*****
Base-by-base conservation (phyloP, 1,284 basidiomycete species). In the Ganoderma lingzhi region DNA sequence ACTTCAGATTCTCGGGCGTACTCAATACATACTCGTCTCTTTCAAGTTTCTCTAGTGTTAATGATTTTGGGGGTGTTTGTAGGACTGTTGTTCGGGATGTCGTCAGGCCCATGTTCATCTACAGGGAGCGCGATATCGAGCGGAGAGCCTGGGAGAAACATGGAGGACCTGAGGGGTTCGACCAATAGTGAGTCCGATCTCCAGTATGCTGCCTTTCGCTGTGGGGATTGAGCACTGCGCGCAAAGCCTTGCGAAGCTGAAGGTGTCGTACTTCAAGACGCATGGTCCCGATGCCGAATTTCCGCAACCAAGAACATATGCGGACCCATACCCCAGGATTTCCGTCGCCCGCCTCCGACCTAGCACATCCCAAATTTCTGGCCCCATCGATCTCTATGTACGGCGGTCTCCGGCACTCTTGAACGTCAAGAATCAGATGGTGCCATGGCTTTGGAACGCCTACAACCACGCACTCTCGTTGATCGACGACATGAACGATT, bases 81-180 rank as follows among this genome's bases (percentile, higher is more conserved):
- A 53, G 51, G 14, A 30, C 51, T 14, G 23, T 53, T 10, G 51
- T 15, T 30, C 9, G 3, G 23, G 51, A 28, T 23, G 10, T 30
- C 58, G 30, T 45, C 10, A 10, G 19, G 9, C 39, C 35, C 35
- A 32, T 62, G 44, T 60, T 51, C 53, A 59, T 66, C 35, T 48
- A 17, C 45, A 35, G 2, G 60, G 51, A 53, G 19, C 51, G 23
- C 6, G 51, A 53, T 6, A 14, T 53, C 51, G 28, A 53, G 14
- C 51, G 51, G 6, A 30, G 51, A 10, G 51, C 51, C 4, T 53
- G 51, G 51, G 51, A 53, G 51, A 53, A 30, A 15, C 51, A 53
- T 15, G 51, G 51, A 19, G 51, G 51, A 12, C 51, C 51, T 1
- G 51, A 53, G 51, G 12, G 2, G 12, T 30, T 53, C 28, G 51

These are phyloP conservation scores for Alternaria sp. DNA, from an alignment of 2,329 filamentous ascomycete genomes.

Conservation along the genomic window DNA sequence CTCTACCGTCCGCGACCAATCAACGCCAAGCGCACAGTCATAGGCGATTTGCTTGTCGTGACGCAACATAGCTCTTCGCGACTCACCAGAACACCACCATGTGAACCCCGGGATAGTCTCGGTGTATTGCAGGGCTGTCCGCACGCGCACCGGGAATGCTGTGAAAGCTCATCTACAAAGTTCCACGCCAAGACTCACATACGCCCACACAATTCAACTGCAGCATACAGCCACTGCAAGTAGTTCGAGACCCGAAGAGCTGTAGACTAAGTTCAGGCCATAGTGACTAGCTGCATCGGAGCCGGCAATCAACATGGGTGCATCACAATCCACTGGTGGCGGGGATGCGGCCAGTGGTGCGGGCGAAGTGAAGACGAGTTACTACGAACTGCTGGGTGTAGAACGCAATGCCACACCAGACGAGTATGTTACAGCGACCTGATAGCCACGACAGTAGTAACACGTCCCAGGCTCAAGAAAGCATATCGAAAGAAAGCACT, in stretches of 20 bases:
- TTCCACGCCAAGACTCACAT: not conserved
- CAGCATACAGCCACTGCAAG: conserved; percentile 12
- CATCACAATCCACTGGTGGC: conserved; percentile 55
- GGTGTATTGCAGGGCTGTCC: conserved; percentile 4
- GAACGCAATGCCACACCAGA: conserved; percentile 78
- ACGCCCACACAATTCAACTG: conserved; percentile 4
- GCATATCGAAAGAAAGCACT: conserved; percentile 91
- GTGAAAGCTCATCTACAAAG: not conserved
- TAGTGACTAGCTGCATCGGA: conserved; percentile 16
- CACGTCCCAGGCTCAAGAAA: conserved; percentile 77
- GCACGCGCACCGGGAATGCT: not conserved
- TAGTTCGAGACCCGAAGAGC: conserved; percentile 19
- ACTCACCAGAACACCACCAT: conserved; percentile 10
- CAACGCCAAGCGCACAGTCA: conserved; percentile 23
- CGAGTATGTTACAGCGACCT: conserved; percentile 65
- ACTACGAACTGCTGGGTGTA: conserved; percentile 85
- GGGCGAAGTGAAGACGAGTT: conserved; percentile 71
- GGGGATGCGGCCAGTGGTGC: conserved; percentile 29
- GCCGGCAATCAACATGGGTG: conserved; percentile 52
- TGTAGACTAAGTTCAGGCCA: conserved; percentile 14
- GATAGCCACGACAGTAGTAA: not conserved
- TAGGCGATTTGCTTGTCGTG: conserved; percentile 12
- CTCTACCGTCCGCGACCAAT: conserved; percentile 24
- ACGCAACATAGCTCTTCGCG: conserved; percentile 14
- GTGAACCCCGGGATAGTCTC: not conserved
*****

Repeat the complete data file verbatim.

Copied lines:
Base-by-base conservation (phyloP, 1,284 basidiomycete species). In the Ganoderma lingzhi region DNA sequence ACTTCAGATTCTCGGGCGTACTCAATACATACTCGTCTCTTTCAAGTTTCTCTAGTGTTAATGATTTTGGGGGTGTTTGTAGGACTGTTGTTCGGGATGTCGTCAGGCCCATGTTCATCTACAGGGAGCGCGATATCGAGCGGAGAGCCTGGGAGAAACATGGAGGACCTGAGGGGTTCGACCAATAGTGAGTCCGATCTCCAGTATGCTGCCTTTCGCTGTGGGGATTGAGCACTGCGCGCAAAGCCTTGCGAAGCTGAAGGTGTCGTACTTCAAGACGCATGGTCCCGATGCCGAATTTCCGCAACCAAGAACATATGCGGACCCATACCCCAGGATTTCCGTCGCCCGCCTCCGACCTAGCACATCCCAAATTTCTGGCCCCATCGATCTCTATGTACGGCGGTCTCCGGCACTCTTGAACGTCAAGAATCAGATGGTGCCATGGCTTTGGAACGCCTACAACCACGCACTCTCGTTGATCGACGACATGAACGATT, bases 81-180 rank as follows among this genome's bases (percentile, higher is more conserved):
- A 53, G 51, G 14, A 30, C 51, T 14, G 23, T 53, T 10, G 51
- T 15, T 30, C 9, G 3, G 23, G 51, A 28, T 23, G 10, T 30
- C 58, G 30, T 45, C 10, A 10, G 19, G 9, C 39, C 35, C 35
- A 32, T 62, G 44, T 60, T 51, C 53, A 59, T 66, C 35, T 48
- A 17, C 45, A 35, G 2, G 60, G 51, A 53, G 19, C 51, G 23
- C 6, G 51, A 53, T 6, A 14, T 53, C 51, G 28, A 53, G 14
- C 51, G 51, G 6, A 30, G 51, A 10, G 51, C 51, C 4, T 53
- G 51, G 51, G 51, A 53, G 51, A 53, A 30, A 15, C 51, A 53
- T 15, G 51, G 51, A 19, G 51, G 51, A 12, C 51, C 51, T 1
- G 51, A 53, G 51, G 12, G 2, G 12, T 30, T 53, C 28, G 51

These are phyloP conservation scores for Alternaria sp. DNA, from an alignment of 2,329 filamentous ascomycete genomes.

Conservation along the genomic window DNA sequence CTCTACCGTCCGCGACCAATCAACGCCAAGCGCACAGTCATAGGCGATTTGCTTGTCGTGACGCAACATAGCTCTTCGCGACTCACCAGAACACCACCATGTGAACCCCGGGATAGTCTCGGTGTATTGCAGGGCTGTCCGCACGCGCACCGGGAATGCTGTGAAAGCTCATCTACAAAGTTCCACGCCAAGACTCACATACGCCCACACAATTCAACTGCAGCATACAGCCACTGCAAGTAGTTCGAGACCCGAAGAGCTGTAGACTAAGTTCAGGCCATAGTGACTAGCTGCATCGGAGCCGGCAATCAACATGGGTGCATCACAATCCACTGGTGGCGGGGATGCGGCCAGTGGTGCGGGCGAAGTGAAGACGAGTTACTACGAACTGCTGGGTGTAGAACGCAATGCCACACCAGACGAGTATGTTACAGCGACCTGATAGCCACGACAGTAGTAACACGTCCCAGGCTCAAGAAAGCATATCGAAAGAAAGCACT, in stretches of 20 bases:
- TTCCACGCCAAGACTCACAT: not conserved
- CAGCATACAGCCACTGCAAG: conserved; percentile 12
- CATCACAATCCACTGGTGGC: conserved; percentile 55
- GGTGTATTGCAGGGCTGTCC: conserved; percentile 4
- GAACGCAATGCCACACCAGA: conserved; percentile 78
- ACGCCCACACAATTCAACTG: conserved; percentile 4
- GCATATCGAAAGAAAGCACT: conserved; percentile 91
- GTGAAAGCTCATCTACAAAG: not conserved
- TAGTGACTAGCTGCATCGGA: conserved; percentile 16
- CACGTCCCAGGCTCAAGAAA: conserved; percentile 77
- GCACGCGCACCGGGAATGCT: not conserved
- TAGTTCGAGACCCGAAGAGC: conserved; percentile 19
- ACTCACCAGAACACCACCAT: conserved; percentile 10
- CAACGCCAAGCGCACAGTCA: conserved; percentile 23
- CGAGTATGTTACAGCGACCT: conserved; percentile 65
- ACTACGAACTGCTGGGTGTA: conserved; percentile 85
- GGGCGAAGTGAAGACGAGTT: conserved; percentile 71
- GGGGATGCGGCCAGTGGTGC: conserved; percentile 29
- GCCGGCAATCAACATGGGTG: conserved; percentile 52
- TGTAGACTAAGTTCAGGCCA: conserved; percentile 14
- GATAGCCACGACAGTAGTAA: not conserved
- TAGGCGATTTGCTTGTCGTG: conserved; percentile 12
- CTCTACCGTCCGCGACCAAT: conserved; percentile 24
- ACGCAACATAGCTCTTCGCG: conserved; percentile 14
- GTGAACCCCGGGATAGTCTC: not conserved